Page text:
Два/две (часть первая)

by Don  

Every student of the Russian language knows that Russian nouns have a singular form and a plural form. Many don't know that a thousand years ago those nouns had a “dual form” as well. The dual meant “two of an item”, whereas the plural meant “more than two of an item”. Thus града meant “two cities” and сътѣ meant "two hundreds" and сестрѣ meant “two sisters”. At that time the number дъва was an adjective that agreed with masculine dual nouns and emphasized twoness, and дъвѣ was an adjective that agreed with neuter/feminine nouns and emphasized twoness as well. So back then we had дъва града “two cities”, дъвѣ сътѣ “two hundreds”, and дъвѣ сестрѣ “two sisters”.

Over the centuries time/entropy/life disrupted all that beautiful grammatical symmetry. The "-a" form of masculine nouns often resembled the genitive singular, so nowadays the numbers два/две are followed by nouns in a form that generally coincides with the genitive singular form. The gender association of the numbers shifted as well: nowadays два is used with masculine and neuter nouns, and две is only used with feminine nouns. Here are some sample sentences:

Дважды два — четыре. Two times two is four.
У меня два брата, которые постоянно издеваются надо мной. I have two brothers who constantly make fun of me.
Когда я был ребёнком, на меня наехали две машины, я пролежал в больнице три месяца. When I was a child, I was run over by two cars, and I lay in the hospital for three months.
— Как зовут твою девушку?
— Какую? У меня две девушки.
— Какой ты бабник!
"What's your girlfriend's name?"
"Which one? I have two girlfriends."
"You are such a player!"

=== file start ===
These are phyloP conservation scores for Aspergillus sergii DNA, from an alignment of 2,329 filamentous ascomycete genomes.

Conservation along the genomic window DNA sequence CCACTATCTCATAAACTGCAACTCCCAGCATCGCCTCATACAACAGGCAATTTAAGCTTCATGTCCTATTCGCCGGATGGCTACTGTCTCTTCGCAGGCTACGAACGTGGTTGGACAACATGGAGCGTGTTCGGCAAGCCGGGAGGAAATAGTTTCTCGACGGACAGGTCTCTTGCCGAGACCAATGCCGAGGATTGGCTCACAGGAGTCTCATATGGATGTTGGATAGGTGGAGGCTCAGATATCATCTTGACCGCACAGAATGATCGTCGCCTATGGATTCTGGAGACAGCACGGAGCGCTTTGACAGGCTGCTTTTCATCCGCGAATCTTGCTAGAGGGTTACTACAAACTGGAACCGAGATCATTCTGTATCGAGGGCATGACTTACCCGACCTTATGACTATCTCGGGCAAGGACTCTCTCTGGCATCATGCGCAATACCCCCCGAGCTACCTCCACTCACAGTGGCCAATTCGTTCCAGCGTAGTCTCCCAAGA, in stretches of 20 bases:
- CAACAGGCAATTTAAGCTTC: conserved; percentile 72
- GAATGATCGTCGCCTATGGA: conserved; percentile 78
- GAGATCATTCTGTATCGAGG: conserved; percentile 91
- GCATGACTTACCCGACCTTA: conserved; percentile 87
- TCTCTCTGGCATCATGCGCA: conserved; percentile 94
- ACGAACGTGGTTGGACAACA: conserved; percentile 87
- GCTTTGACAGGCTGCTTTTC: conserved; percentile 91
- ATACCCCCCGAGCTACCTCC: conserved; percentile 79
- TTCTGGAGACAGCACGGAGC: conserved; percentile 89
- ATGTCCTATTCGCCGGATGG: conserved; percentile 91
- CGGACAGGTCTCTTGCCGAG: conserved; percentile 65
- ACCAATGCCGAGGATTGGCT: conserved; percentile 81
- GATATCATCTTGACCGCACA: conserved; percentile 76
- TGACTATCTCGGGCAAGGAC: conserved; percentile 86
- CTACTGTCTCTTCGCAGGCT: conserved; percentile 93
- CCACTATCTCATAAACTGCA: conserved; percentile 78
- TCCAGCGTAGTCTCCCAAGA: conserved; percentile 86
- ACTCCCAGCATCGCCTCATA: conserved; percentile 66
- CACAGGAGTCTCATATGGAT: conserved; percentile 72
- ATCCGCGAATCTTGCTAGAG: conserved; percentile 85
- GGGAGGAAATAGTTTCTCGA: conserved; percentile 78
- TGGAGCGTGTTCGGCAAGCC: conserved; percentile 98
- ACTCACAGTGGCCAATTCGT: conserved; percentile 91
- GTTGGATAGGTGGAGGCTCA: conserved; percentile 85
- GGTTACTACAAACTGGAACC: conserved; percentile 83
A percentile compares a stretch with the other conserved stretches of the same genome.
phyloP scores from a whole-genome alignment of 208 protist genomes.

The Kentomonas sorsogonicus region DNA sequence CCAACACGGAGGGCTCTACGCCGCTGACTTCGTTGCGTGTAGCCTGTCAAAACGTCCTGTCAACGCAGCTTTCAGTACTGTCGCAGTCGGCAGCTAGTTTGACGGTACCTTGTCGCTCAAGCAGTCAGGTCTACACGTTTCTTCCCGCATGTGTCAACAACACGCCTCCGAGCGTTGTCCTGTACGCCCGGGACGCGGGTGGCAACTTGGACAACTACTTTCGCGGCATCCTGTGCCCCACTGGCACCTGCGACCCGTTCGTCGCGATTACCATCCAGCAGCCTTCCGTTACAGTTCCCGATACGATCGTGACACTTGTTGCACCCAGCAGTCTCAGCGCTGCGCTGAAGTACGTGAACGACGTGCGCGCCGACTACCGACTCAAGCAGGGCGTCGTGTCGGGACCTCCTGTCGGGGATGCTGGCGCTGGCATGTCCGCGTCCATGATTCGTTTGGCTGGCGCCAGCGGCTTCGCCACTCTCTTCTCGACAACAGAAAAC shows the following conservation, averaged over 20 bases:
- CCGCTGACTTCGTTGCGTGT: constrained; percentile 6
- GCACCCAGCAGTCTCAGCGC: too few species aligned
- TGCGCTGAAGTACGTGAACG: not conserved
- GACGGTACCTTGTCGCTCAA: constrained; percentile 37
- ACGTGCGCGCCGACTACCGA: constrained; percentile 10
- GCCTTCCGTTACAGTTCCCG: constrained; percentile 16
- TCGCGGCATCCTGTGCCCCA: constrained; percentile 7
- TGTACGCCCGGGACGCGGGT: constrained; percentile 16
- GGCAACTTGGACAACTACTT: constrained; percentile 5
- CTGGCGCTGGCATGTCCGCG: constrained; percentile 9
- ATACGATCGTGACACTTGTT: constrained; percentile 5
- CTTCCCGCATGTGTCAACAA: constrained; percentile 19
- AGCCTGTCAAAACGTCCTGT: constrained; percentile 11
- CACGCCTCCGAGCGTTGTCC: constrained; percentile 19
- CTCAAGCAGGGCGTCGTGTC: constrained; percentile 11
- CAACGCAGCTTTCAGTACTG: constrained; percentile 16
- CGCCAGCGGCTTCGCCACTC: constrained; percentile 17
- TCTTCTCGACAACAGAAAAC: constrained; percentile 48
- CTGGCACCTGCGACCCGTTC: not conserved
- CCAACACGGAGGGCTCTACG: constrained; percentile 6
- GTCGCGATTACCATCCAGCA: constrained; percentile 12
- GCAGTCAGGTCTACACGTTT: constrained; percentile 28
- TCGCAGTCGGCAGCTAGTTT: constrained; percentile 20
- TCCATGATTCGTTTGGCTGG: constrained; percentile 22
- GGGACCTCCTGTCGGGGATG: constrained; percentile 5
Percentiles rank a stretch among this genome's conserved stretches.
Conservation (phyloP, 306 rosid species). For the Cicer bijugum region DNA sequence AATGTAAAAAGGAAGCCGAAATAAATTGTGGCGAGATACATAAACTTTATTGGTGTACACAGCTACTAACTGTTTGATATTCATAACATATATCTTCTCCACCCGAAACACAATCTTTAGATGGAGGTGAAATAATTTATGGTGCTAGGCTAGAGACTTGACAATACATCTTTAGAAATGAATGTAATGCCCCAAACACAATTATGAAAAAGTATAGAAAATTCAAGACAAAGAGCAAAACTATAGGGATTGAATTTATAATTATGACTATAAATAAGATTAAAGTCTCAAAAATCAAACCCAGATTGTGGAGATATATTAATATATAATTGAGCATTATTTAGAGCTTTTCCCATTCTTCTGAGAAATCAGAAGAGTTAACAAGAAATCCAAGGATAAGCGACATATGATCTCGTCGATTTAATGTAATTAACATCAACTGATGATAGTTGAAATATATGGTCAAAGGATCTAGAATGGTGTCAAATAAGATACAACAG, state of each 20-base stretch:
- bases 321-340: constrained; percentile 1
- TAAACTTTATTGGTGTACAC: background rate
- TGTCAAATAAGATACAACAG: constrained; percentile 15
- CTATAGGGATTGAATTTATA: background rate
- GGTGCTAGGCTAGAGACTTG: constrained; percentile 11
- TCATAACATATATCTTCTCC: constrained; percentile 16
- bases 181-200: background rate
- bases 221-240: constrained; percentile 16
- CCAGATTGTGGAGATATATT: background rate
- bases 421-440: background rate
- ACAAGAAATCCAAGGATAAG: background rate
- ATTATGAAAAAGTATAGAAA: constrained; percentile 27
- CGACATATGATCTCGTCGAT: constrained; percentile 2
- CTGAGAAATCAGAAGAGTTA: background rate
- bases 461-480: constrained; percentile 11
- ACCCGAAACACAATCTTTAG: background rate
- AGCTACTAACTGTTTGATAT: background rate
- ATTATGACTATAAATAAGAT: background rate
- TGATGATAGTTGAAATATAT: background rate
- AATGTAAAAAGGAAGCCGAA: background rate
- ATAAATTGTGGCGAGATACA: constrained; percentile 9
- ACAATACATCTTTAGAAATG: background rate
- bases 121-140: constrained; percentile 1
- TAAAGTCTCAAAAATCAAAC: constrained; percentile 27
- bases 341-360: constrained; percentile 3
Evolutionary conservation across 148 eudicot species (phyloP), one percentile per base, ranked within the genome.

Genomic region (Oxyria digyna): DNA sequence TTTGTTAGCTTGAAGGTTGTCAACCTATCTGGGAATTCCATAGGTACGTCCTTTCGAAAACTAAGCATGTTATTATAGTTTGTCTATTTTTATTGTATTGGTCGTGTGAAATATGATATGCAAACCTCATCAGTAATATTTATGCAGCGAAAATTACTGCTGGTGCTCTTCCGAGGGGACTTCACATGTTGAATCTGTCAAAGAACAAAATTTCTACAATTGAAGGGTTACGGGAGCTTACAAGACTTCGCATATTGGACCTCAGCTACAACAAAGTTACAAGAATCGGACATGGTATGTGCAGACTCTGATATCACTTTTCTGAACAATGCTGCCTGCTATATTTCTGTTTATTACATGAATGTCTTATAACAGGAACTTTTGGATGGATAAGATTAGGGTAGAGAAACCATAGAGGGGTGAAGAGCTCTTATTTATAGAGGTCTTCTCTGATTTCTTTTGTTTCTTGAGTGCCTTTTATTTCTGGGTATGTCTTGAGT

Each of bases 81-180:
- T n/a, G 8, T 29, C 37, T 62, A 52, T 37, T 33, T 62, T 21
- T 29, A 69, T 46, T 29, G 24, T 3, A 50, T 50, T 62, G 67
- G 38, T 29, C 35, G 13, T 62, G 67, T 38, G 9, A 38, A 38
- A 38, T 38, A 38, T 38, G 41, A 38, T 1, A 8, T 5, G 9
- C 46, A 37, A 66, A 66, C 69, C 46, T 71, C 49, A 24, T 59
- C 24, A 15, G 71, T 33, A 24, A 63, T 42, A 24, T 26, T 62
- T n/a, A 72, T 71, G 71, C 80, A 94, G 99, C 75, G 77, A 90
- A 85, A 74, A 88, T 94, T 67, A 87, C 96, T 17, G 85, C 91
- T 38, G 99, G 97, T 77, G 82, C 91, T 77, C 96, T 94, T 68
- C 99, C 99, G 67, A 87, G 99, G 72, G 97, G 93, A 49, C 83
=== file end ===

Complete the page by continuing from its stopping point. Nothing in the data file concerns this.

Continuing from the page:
Comment from: gamelton [Visitor]

Shady_arc, and what does “контрпример” means? I have never heard it in spoken language.

09/01/10 @ 04:56
Comment from: Shady_arc [Visitor]

“контрстратегия” is one of them.

There is a number of words with 5 consonants in a row, such as “ангстрем", “усердствовать", “постскриптум” or “контрпример”

08/31/10 @ 03:35
Comment from: Albert R. [Visitor]

Cool post. Is that the “yer” I hear about now and then?
And now I know how to saw “player” in Russian! Вот это да!

Don responds: Yes, indeed. Ъ was the back yer (perhaps pronounced like the ‘u’ in ‘put’, and Ь was the front yer (perhaps pronounced like the ‘i’ in ‘pit’). The fall of the yers vastly complicated Slavic morphology. Nowadays the Slavic languages have the most astonishing consonant clusters. It is sometimes said that there is one word in the Russian language that has six consonants in a row with now intervening vowels. I leave it to you to sleuth it out. (Actually, I remember spotting one with seven once, but I was too lazy to note the source. I’ve regretted that lapse ever since.)

08/30/10 @ 17:11
Comment from: Becca [Visitor]

I just found this blog- it’s really interesting and gives me a chance to keep up my Russian. Thanks for posting!

08/30/10 @ 06:14

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